In a residential community, an oil organization is boring for oil. The geologist, Dowd, educates his supervisor, Tenneson that they distinguished what could be a biological community which could influence their boring rights. Be that as it may, Tenneson instructs them to go on and something happens. Something turned out and Tenneson needs to keep it calm by keeping what turned out on ice. In the town, something's been taking the fuel tanks off vehicles, leaving a major gap. Tripp, who lives in the town is disappointed at his life, particularly not having his very own vehicle. He works at a piece yard and he's been dealing with reestablishing an old truck. One day he supposes he hears something and traps it in the capacity pit. He calls the Sheriff who's his progression father, whom he doesn't care for. Also, when he arrives, it's gone. Later he sets a trap for it and sees it's a slug like animal who nourishes on oil. He would bond with it. Later a man from the oil organization appears at the yard and gets some information about the thing he detailed before. Tripp fakes it was ...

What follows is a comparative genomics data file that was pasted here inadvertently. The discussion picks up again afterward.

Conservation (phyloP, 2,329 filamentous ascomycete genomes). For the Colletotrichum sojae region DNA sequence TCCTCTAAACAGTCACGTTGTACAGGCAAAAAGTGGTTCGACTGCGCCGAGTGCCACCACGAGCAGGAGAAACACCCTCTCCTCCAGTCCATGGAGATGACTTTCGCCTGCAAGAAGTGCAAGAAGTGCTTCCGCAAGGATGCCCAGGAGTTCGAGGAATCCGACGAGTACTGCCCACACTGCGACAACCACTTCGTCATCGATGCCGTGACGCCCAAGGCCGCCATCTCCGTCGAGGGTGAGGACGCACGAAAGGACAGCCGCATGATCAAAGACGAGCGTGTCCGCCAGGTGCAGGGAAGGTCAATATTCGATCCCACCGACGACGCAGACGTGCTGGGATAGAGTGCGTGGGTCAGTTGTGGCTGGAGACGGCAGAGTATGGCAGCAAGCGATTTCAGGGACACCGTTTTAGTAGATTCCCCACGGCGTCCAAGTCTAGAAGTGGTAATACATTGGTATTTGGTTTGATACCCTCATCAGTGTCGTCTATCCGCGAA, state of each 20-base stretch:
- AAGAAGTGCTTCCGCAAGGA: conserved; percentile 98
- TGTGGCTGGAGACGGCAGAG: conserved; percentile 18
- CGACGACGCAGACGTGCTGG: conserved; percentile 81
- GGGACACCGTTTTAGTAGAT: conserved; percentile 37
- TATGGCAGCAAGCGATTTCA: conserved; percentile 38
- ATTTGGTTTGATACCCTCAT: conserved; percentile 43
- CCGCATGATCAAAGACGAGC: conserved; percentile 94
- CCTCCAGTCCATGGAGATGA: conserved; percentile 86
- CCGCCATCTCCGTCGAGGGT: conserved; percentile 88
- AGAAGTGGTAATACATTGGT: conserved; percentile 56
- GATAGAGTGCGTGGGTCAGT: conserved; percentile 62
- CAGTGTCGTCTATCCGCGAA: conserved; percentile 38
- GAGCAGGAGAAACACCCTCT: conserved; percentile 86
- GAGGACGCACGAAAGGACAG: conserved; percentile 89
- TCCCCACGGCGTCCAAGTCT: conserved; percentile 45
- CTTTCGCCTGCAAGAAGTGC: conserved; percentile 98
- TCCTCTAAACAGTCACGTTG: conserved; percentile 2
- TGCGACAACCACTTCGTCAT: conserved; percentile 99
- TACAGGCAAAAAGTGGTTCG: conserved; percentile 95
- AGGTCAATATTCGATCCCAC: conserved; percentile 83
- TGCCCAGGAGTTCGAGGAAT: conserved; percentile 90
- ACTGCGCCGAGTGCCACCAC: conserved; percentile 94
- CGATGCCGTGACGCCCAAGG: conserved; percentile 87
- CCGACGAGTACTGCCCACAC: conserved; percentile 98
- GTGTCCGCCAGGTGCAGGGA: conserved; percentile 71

|violence||Moderate portrayals of violence without details are featured, albeit justified by context.|
|profanity||There is some use of mild bad language in the film, such as the terms "sucker" and "damn".|
|frightening||'Monster Trucks' is an "animated" film revolving around a disgruntled male teenager who discovers an escaped monster unearthed by an oil drilling company and helps it. The film contains a scene of mild menace where a monster roars at the teenager before they become friends. In addition, it contains some scenes of trucks chasing after other trucks, which include depictions of trucks leaping from roofs to roofs while being chased, trucks flipping, and a truck being knocked down a slope. These elements can be suited for a younger audience. Official MPAA rating: Rated PG for action, peril, brief scary images, and some rude humor|